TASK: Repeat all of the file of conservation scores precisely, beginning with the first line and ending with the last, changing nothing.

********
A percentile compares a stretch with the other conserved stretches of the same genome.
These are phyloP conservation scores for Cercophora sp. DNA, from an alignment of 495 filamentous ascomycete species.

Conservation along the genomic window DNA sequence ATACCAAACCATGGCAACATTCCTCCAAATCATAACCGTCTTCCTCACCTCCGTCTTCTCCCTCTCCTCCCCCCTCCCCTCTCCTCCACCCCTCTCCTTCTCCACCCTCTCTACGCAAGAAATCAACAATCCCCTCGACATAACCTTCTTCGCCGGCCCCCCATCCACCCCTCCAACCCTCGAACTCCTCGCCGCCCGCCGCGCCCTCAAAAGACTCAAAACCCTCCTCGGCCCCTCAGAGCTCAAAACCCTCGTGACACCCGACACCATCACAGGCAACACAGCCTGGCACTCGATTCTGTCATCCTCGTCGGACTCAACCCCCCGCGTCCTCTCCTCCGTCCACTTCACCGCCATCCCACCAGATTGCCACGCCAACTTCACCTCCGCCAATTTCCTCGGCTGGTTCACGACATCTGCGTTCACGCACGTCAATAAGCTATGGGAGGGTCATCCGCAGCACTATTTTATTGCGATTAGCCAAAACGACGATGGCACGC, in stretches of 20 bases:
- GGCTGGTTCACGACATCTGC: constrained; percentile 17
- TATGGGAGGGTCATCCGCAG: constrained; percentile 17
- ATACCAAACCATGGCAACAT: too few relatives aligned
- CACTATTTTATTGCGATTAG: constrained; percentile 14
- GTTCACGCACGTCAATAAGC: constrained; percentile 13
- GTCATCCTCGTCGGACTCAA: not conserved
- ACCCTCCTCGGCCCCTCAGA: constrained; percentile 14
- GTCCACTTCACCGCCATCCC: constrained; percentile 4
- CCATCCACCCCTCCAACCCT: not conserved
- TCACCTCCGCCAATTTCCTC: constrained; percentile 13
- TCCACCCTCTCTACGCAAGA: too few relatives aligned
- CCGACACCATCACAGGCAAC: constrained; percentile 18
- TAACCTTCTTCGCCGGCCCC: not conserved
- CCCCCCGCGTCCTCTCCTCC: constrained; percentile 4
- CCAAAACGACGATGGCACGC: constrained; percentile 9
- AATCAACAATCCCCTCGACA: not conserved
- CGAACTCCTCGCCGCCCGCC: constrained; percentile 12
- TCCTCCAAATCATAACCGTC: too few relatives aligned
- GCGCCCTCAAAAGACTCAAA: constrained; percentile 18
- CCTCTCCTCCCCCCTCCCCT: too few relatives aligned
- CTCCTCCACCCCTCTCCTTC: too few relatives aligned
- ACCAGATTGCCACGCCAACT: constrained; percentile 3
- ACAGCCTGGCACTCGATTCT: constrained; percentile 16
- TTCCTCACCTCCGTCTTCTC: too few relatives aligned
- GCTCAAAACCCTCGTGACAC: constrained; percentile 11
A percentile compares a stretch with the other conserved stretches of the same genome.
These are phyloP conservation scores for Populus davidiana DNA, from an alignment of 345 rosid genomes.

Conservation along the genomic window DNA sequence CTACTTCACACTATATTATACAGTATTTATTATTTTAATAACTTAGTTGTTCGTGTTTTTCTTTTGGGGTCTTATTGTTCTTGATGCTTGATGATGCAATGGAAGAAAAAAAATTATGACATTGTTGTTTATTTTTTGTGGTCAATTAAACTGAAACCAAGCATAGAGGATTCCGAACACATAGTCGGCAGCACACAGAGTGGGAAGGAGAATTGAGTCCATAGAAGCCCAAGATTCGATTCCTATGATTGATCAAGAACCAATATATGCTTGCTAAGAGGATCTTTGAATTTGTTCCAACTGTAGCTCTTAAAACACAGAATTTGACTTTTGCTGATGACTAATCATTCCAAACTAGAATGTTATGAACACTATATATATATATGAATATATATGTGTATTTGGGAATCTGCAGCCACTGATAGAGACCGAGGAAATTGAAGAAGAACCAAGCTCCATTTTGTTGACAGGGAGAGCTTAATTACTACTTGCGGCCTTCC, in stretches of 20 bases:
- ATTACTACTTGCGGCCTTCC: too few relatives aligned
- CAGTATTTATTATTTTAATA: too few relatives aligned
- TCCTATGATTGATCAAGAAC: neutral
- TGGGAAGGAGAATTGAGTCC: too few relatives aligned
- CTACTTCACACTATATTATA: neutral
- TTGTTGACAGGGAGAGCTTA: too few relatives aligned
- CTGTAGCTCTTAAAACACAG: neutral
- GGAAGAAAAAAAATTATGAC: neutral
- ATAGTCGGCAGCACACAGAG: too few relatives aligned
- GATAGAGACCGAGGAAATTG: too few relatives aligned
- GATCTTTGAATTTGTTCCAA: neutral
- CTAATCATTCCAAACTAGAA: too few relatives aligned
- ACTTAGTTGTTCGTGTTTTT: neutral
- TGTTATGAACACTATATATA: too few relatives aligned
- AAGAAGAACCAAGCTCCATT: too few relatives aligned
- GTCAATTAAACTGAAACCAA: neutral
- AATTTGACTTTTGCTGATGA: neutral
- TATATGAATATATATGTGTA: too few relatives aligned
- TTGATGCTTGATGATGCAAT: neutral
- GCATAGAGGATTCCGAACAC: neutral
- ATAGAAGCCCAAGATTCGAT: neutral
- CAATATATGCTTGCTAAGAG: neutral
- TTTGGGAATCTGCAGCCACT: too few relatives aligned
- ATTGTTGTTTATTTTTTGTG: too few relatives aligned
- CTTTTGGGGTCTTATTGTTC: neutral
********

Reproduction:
A percentile compares a stretch with the other conserved stretches of the same genome.
These are phyloP conservation scores for Cercophora sp. DNA, from an alignment of 495 filamentous ascomycete species.

Conservation along the genomic window DNA sequence ATACCAAACCATGGCAACATTCCTCCAAATCATAACCGTCTTCCTCACCTCCGTCTTCTCCCTCTCCTCCCCCCTCCCCTCTCCTCCACCCCTCTCCTTCTCCACCCTCTCTACGCAAGAAATCAACAATCCCCTCGACATAACCTTCTTCGCCGGCCCCCCATCCACCCCTCCAACCCTCGAACTCCTCGCCGCCCGCCGCGCCCTCAAAAGACTCAAAACCCTCCTCGGCCCCTCAGAGCTCAAAACCCTCGTGACACCCGACACCATCACAGGCAACACAGCCTGGCACTCGATTCTGTCATCCTCGTCGGACTCAACCCCCCGCGTCCTCTCCTCCGTCCACTTCACCGCCATCCCACCAGATTGCCACGCCAACTTCACCTCCGCCAATTTCCTCGGCTGGTTCACGACATCTGCGTTCACGCACGTCAATAAGCTATGGGAGGGTCATCCGCAGCACTATTTTATTGCGATTAGCCAAAACGACGATGGCACGC, in stretches of 20 bases:
- GGCTGGTTCACGACATCTGC: constrained; percentile 17
- TATGGGAGGGTCATCCGCAG: constrained; percentile 17
- ATACCAAACCATGGCAACAT: too few relatives aligned
- CACTATTTTATTGCGATTAG: constrained; percentile 14
- GTTCACGCACGTCAATAAGC: constrained; percentile 13
- GTCATCCTCGTCGGACTCAA: not conserved
- ACCCTCCTCGGCCCCTCAGA: constrained; percentile 14
- GTCCACTTCACCGCCATCCC: constrained; percentile 4
- CCATCCACCCCTCCAACCCT: not conserved
- TCACCTCCGCCAATTTCCTC: constrained; percentile 13
- TCCACCCTCTCTACGCAAGA: too few relatives aligned
- CCGACACCATCACAGGCAAC: constrained; percentile 18
- TAACCTTCTTCGCCGGCCCC: not conserved
- CCCCCCGCGTCCTCTCCTCC: constrained; percentile 4
- CCAAAACGACGATGGCACGC: constrained; percentile 9
- AATCAACAATCCCCTCGACA: not conserved
- CGAACTCCTCGCCGCCCGCC: constrained; percentile 12
- TCCTCCAAATCATAACCGTC: too few relatives aligned
- GCGCCCTCAAAAGACTCAAA: constrained; percentile 18
- CCTCTCCTCCCCCCTCCCCT: too few relatives aligned
- CTCCTCCACCCCTCTCCTTC: too few relatives aligned
- ACCAGATTGCCACGCCAACT: constrained; percentile 3
- ACAGCCTGGCACTCGATTCT: constrained; percentile 16
- TTCCTCACCTCCGTCTTCTC: too few relatives aligned
- GCTCAAAACCCTCGTGACAC: constrained; percentile 11
A percentile compares a stretch with the other conserved stretches of the same genome.
These are phyloP conservation scores for Populus davidiana DNA, from an alignment of 345 rosid genomes.

Conservation along the genomic window DNA sequence CTACTTCACACTATATTATACAGTATTTATTATTTTAATAACTTAGTTGTTCGTGTTTTTCTTTTGGGGTCTTATTGTTCTTGATGCTTGATGATGCAATGGAAGAAAAAAAATTATGACATTGTTGTTTATTTTTTGTGGTCAATTAAACTGAAACCAAGCATAGAGGATTCCGAACACATAGTCGGCAGCACACAGAGTGGGAAGGAGAATTGAGTCCATAGAAGCCCAAGATTCGATTCCTATGATTGATCAAGAACCAATATATGCTTGCTAAGAGGATCTTTGAATTTGTTCCAACTGTAGCTCTTAAAACACAGAATTTGACTTTTGCTGATGACTAATCATTCCAAACTAGAATGTTATGAACACTATATATATATATGAATATATATGTGTATTTGGGAATCTGCAGCCACTGATAGAGACCGAGGAAATTGAAGAAGAACCAAGCTCCATTTTGTTGACAGGGAGAGCTTAATTACTACTTGCGGCCTTCC, in stretches of 20 bases:
- ATTACTACTTGCGGCCTTCC: too few relatives aligned
- CAGTATTTATTATTTTAATA: too few relatives aligned
- TCCTATGATTGATCAAGAAC: neutral
- TGGGAAGGAGAATTGAGTCC: too few relatives aligned
- CTACTTCACACTATATTATA: neutral
- TTGTTGACAGGGAGAGCTTA: too few relatives aligned
- CTGTAGCTCTTAAAACACAG: neutral
- GGAAGAAAAAAAATTATGAC: neutral
- ATAGTCGGCAGCACACAGAG: too few relatives aligned
- GATAGAGACCGAGGAAATTG: too few relatives aligned
- GATCTTTGAATTTGTTCCAA: neutral
- CTAATCATTCCAAACTAGAA: too few relatives aligned
- ACTTAGTTGTTCGTGTTTTT: neutral
- TGTTATGAACACTATATATA: too few relatives aligned
- AAGAAGAACCAAGCTCCATT: too few relatives aligned
- GTCAATTAAACTGAAACCAA: neutral
- AATTTGACTTTTGCTGATGA: neutral
- TATATGAATATATATGTGTA: too few relatives aligned
- TTGATGCTTGATGATGCAAT: neutral
- GCATAGAGGATTCCGAACAC: neutral
- ATAGAAGCCCAAGATTCGAT: neutral
- CAATATATGCTTGCTAAGAG: neutral
- TTTGGGAATCTGCAGCCACT: too few relatives aligned
- ATTGTTGTTTATTTTTTGTG: too few relatives aligned
- CTTTTGGGGTCTTATTGTTC: neutral